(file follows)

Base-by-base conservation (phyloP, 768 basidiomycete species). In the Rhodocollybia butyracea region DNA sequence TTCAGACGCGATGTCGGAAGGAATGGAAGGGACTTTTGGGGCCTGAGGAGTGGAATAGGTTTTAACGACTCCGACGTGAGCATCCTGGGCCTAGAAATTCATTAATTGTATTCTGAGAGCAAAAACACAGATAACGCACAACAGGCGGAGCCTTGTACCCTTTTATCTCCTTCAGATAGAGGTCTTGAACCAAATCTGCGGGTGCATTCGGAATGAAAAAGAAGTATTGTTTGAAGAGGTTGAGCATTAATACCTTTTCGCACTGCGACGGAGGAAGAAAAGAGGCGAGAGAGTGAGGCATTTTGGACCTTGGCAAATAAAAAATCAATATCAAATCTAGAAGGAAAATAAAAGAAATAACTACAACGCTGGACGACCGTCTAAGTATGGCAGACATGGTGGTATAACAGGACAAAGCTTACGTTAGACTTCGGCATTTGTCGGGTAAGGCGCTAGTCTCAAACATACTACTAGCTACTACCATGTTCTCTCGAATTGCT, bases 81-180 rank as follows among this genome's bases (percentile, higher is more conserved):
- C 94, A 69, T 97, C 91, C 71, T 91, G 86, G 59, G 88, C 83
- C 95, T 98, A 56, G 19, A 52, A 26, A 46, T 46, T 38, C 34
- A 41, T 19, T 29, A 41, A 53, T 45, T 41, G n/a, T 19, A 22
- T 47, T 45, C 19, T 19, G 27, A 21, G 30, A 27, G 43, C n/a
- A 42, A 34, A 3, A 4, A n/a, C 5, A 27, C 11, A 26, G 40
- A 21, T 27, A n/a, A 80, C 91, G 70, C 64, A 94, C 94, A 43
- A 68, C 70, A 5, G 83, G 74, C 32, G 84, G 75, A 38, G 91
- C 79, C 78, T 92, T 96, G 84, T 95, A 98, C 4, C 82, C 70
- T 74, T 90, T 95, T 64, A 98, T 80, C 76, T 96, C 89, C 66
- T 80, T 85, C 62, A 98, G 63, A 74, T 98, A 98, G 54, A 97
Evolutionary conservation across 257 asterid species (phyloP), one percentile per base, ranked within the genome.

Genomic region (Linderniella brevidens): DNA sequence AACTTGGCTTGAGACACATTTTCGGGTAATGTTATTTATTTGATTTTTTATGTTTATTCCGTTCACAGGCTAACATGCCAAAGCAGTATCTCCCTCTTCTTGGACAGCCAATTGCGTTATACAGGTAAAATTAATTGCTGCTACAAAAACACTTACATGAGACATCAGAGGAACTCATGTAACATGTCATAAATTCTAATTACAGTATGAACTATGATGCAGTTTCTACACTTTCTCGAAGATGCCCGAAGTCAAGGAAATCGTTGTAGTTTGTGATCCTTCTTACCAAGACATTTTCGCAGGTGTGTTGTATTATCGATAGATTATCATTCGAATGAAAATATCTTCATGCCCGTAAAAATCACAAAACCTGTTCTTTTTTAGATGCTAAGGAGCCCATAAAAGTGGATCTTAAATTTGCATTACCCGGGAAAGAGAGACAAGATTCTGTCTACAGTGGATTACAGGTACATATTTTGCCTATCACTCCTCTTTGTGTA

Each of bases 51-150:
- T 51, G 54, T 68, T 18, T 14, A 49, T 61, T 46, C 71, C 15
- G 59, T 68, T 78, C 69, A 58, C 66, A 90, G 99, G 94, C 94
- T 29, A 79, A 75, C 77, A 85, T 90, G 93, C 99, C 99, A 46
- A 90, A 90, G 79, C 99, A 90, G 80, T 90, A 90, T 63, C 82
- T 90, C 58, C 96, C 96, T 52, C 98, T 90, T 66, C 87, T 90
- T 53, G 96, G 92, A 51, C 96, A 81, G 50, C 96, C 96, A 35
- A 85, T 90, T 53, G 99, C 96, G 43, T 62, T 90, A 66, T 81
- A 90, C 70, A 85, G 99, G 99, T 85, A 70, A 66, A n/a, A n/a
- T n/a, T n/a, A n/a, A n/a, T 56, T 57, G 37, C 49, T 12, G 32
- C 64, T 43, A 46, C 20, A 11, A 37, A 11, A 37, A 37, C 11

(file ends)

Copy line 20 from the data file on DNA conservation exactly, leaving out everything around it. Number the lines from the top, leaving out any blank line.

- T 53, G 96, G 92, A 51, C 96, A 81, G 50, C 96, C 96, A 35